What Strain is That? A Guide to Alternative Cultivar Names
A cultivar of cannabis flower is the same anywhere, so you would expect it to have the same name from state to state, right? Well, due to regulations in certain states, cultivators and dispensaries may need to call the cultivar by something other than its traditional name. That could make for a confusing experience in the dispensary if you’re looking for a specific cultivar, only to find it has been relisted under a new moniker. Why does this happen, and how can you tell if the cultivar you’re looking for is in disguise?
Why are strain names different in some states?
Some states recommend cultivators and dispensaries modify cultivar names so as not to appeal to children, promote illicit drugs, or amplify misinformation. This leads cannabis businesses to create menus that might look quite different from those in states where cultivar names are unrestricted or less restricted. Where do these guidelines come from?
State regulations and the primary reason cultivar names in a given market may be vastly different than in other states. In some cases, states may tell dispensaries to change certain cultivar names from their familiar monikers to those considered less appealing from a marketing perspective. You may encounter alternative cultivar names in cannabis dispensaries in Pennsylvania and Ohio, for example.
Overwhelmingly, the renamed cultivars include references to sweet treats, illicit substances, or fictional characters that may appeal to children. These are often abbreviated instead of being renamed completely. In dispensaries in these states, you might be hard pressed to find strains like Ice Cream Cake, for example, and instead should look for “ICC”.
Copyright and trademark infringement
Cultivar names have been known to change for reasons beyond state regulations. However, these types of changes usually take place in every legal cannabis market and aren’t usually confined to one state’s dispensaries. Oftentimes, this is the result of a copyright or trademark lawsuit.
A famous example of this is the lawsuit filed by Gorilla Glue against the creators of the cannabis strain by the same name. Today, the strain appears as GG on dispensary menus across the U.S., regardless of state regulations, and all variations have been similarly changed (for example, GG #4).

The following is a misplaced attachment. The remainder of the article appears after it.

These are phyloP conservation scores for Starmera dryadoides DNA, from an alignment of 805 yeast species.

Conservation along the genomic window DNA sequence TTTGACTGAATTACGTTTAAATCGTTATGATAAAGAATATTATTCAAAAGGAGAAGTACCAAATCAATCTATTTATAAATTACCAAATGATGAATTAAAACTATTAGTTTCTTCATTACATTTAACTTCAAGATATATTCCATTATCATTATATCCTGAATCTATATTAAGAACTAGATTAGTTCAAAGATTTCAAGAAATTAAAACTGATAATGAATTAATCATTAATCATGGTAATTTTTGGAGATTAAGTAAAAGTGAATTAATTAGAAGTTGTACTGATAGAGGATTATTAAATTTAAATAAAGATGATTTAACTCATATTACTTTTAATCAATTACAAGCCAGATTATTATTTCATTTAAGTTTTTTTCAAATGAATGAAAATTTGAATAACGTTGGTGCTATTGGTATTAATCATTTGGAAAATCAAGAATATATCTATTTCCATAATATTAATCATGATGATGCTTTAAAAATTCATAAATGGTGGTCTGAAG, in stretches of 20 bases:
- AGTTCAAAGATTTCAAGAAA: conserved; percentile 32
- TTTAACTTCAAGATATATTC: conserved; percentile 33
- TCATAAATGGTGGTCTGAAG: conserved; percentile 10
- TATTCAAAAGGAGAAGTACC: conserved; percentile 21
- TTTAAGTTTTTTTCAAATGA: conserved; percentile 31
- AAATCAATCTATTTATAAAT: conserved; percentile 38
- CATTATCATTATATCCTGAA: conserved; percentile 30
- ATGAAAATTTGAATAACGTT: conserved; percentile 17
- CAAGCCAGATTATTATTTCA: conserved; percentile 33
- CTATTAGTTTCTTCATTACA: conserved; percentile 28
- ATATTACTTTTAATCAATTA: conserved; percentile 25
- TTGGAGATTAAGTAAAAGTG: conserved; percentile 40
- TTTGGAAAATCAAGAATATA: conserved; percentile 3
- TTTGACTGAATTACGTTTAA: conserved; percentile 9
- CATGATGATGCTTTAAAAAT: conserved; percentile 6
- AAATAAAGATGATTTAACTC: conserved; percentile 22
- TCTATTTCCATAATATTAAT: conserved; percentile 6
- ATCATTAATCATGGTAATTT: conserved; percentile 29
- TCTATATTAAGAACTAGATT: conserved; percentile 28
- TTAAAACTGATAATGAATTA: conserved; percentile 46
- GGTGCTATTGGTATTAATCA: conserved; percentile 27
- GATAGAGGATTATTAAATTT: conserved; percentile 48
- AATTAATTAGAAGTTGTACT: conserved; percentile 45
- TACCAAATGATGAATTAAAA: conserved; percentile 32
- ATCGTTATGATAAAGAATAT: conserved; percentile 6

A similar case resulted in the renaming of the strain “Girl Scout Cookies” into GSC, a now common fixture on the menus of dispensaries anywhere. Other strains to undergo a name change due to copyright issues include Skywalker OG and Thin Mint.
Common abbreviations for popular cultivars
On the lookout for your favorite cultivar, but can’t find it at your local Ethos dispensary? You may see one of these 26 common cultivar abbreviations instead. Consult this list on your next trip to the dispensary as you seek out your favorite products.
- BB Muff = Blueberry Muffin
- BLS = Blue Lemon Slushie
- Bubba C = Bubba Cake
- CIC = Coffee Ice Cream
- CNB = Cinnamon Buns
- EBP = Elphaba’s Pie
- GC = Green Crack
- GFC = Grapefruit Cupcake
- Grape C = Grape Cake
- Grape A = Grape Animals
- GSC = Girl Scout Cookies
- HBC1 = Headband Cookies #1
- HBC2 = Headband Cookies #2
- ICC = Ice Cream Cake
- JWC = Jawa Cake
- LC = Lemon Cookies
- MNC = Mandarin Cookies
- MEJU = Melon Juice
- MoPo = Moon Pie
- MC = Moonshine Cookies
- MRBE = Member Berry
- Purple Z = Purple Zkittlez
- SBC = Sour Banana Cookies
- SGC = Sour Garlic Cookies
- Watermelon Z = Watermelon Zkittlez
- Yellow Sunshine = LSD
This is not an exhaustive list, and you may encounter some alternative abbreviations or variations of the cultivars listed above. But rest assured, these are the same cultivars you know and love – with a different name tag on the label.
Dispensary associates can help you navigate cultivar names
Whether you’re in a state where familiar cultivars have unfamiliar names, or you’re simply new to cannabis, Ethos’s helpful dispensary associates are always at the ready to help you navigate our menu. Simply ask an associate for the cultivar you’re looking for; even if it’s listed under a different name, they can point it out for you. Or, if you’re not sure which cultivar is right for you, a consultation with an Ethos associate or pharmacist can help get you on the right track to finding a product that offers you the experience and relief you’re after.
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